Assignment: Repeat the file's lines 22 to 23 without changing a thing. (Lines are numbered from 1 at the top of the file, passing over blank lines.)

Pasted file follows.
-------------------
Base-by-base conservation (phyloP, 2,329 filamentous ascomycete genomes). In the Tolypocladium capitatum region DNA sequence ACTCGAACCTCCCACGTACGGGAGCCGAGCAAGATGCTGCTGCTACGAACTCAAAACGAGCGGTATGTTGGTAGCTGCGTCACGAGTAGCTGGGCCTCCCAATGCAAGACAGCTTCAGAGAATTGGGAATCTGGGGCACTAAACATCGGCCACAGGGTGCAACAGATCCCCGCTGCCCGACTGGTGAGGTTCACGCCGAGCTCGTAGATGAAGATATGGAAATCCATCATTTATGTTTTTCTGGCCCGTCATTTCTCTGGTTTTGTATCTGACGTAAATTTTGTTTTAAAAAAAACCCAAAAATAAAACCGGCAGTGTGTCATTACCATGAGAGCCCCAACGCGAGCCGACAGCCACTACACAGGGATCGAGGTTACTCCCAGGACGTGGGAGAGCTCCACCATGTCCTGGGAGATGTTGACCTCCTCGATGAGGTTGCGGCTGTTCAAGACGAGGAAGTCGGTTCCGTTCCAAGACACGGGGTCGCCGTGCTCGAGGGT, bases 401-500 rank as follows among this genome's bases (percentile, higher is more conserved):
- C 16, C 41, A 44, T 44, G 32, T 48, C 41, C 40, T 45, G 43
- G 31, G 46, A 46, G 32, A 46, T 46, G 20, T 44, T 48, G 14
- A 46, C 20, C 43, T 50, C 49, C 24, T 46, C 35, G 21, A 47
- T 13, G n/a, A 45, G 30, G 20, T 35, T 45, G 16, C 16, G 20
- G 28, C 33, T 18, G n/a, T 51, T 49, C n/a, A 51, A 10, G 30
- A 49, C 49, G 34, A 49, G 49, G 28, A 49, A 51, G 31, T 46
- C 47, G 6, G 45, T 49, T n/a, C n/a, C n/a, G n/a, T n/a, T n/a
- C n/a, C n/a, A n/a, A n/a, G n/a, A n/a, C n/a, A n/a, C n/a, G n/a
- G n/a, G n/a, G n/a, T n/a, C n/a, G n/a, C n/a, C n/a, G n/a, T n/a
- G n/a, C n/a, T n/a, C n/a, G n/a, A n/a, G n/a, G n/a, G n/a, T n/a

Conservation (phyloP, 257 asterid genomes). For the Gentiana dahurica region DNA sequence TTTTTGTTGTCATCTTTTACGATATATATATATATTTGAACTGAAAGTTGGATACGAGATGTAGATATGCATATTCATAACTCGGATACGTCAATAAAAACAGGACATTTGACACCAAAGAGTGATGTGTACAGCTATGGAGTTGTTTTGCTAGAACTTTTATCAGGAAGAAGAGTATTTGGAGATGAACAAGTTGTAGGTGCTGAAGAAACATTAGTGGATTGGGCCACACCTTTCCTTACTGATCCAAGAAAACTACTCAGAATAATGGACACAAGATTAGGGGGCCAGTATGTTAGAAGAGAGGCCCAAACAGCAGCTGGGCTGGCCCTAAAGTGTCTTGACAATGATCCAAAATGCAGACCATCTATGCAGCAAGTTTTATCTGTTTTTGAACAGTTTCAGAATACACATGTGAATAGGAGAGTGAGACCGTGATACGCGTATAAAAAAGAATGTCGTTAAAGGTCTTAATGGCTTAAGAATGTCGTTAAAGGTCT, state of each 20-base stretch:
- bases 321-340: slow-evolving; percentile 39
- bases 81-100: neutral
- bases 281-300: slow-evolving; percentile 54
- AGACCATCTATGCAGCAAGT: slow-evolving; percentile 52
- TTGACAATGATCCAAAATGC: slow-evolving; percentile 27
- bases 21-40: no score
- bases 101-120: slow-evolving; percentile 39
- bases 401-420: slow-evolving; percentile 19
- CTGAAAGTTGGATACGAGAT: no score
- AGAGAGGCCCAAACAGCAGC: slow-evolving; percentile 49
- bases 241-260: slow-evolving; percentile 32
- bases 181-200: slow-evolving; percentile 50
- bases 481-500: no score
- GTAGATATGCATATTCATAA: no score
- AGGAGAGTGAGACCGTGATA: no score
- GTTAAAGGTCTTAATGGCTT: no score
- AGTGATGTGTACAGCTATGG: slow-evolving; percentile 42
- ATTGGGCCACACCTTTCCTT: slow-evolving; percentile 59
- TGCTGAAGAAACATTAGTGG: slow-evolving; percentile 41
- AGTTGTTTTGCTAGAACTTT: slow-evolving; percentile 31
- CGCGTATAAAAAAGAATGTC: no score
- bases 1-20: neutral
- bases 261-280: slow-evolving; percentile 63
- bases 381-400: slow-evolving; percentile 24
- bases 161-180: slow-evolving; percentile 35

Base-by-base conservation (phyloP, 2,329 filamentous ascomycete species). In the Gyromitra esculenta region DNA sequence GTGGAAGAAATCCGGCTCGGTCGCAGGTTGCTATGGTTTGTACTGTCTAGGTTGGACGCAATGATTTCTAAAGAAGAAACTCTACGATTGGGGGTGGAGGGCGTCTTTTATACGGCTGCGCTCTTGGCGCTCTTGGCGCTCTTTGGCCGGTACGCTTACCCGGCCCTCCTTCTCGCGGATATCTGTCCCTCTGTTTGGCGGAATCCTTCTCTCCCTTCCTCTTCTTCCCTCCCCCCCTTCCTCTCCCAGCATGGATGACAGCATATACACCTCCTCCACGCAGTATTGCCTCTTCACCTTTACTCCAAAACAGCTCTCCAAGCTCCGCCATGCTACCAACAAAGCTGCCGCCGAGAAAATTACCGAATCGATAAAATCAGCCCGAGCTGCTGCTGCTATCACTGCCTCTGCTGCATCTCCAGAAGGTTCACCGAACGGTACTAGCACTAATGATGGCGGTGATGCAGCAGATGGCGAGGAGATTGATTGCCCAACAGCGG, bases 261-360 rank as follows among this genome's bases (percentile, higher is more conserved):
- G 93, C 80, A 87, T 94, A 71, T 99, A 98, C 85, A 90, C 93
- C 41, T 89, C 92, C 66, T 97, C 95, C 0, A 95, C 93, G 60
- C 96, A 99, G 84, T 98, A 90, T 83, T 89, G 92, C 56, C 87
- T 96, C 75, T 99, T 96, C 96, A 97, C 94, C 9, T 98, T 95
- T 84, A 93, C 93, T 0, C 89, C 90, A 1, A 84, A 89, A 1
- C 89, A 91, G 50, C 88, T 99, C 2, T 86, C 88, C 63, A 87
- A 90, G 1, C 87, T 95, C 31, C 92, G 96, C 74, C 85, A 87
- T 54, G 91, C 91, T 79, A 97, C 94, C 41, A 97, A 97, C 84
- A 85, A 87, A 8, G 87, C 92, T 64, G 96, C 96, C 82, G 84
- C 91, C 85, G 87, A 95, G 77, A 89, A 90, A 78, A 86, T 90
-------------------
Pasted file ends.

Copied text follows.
- AGAGAGGCCCAAACAGCAGC: slow-evolving; percentile 49
- bases 241-260: slow-evolving; percentile 32